The Juan Carlos Maldonado Art Collection (JCMAC) initiates a new cycle in its exhibition program at its Miami Design District center with Convergences / Divergences, Primitive Sources Of The Modern, curated by Ariel Jimenez.
The Juan Carlos Maldonado Art Collection of modern and contemporary art acquires the most comprehensive to date set of indigenous Ye’Kwana pieces, collected through decades of arduous work and research by the Venezuelan anthropologist Charles Brewer-Carías since the 1960’s. From the beginning, Juan Carlos Maldonado connected spontaneously with the geometry reflected in the Ye’kwana pieces ensuing a series of conversations between the anthropologist-researcher and the collector of geometric art, leading the latter towards a transformative experience that would take him beyond his current self and engaging them both into a dialogue that still continues to date.
The acquisition-without being new-, generated a collision; the encounter between two universes of meaning, two symbolic, formal and technical repertoires that demand an approach, an attempt to understand what happens when this two worlds converge. How is the dialogue between this collection of “primitive” works and the manifestations of modern and contemporary art is established? Where do their differences reside and what do they reveal to us? Why, in short, should it be a problem that these works (strictly contemporary from the chronological point of view), coincide in the same collection?
It is to these and other questions that the exhibition proposed by the Juan Carlos Maldonado Art Collection intends to answer, not in a definitive way, of course, but as an attempt to share some concrete clues. The exhibition aims to explore some points of contact between the artistic production of the Ye’Kwana tribe that inhabits the Guyano-Amazon region, south of the Venezuelan territory and north of Brazil, and some of the iconic pieces of Western geometric abstraction in the collection.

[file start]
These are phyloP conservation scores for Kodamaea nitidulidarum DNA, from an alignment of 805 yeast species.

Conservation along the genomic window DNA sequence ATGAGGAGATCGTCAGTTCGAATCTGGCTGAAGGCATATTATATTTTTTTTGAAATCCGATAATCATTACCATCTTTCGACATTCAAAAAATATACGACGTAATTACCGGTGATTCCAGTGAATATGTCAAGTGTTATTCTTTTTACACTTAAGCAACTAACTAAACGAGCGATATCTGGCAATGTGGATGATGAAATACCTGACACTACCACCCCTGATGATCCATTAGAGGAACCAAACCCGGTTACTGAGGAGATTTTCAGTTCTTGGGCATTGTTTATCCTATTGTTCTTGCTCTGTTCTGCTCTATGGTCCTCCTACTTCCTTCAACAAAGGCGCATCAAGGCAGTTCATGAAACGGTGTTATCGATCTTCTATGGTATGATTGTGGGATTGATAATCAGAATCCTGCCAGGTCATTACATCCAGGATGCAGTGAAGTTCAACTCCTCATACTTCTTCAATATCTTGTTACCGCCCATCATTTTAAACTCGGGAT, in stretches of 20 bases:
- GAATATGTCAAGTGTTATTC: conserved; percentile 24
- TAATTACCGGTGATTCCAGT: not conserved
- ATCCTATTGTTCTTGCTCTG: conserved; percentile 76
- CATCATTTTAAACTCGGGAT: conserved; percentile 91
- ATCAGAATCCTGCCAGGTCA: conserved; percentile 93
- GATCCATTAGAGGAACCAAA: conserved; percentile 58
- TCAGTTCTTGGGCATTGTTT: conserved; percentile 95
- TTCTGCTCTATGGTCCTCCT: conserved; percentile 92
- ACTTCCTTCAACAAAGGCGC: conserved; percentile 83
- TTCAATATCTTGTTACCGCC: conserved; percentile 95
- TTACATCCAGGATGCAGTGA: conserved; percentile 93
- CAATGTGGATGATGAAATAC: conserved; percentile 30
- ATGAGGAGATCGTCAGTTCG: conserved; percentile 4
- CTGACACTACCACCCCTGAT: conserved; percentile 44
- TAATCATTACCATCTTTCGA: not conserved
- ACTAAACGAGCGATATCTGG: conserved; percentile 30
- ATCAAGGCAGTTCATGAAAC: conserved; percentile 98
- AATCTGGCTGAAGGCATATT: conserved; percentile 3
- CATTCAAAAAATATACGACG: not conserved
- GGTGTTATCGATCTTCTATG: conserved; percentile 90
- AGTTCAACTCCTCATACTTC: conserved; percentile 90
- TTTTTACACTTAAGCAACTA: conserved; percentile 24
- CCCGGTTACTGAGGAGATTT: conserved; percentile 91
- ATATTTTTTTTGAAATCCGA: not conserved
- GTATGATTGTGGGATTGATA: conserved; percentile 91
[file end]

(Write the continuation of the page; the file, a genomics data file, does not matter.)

Some of these points are detected through similar forms of functioning as symbolic devices between the Ye’Kwana objects and the works of some modern artists such as Joaquín Torres-García, Mathias Goeritz, Jesus Soto, and, to a lesser extent, Mira Schendel; or as in the works by Joseph Albers, Max Bill, Carmen Herrera, or Gonzalo Fonseca, where the indigenous and modern productions coincide in their language strategies, specifically in the clear economy of means that characterize them.
Whenever the artists consciously assumed a certain influence of the indigenous artistic traditions; either in the ranges they used, or in the collaborative actions excerpted in the creative processes, the fundamental questions of origin, influence or parallel asymptotic co-existence arise. This exhibit attempts to further the research on the parallels between modern art and the mythical symbolisms of ancient cultures, bringing to light a comprehensive group of objects of the amazon basin community of the Ye’Kwana tribe and some of the most iconic and representative pieces from the JCMAC.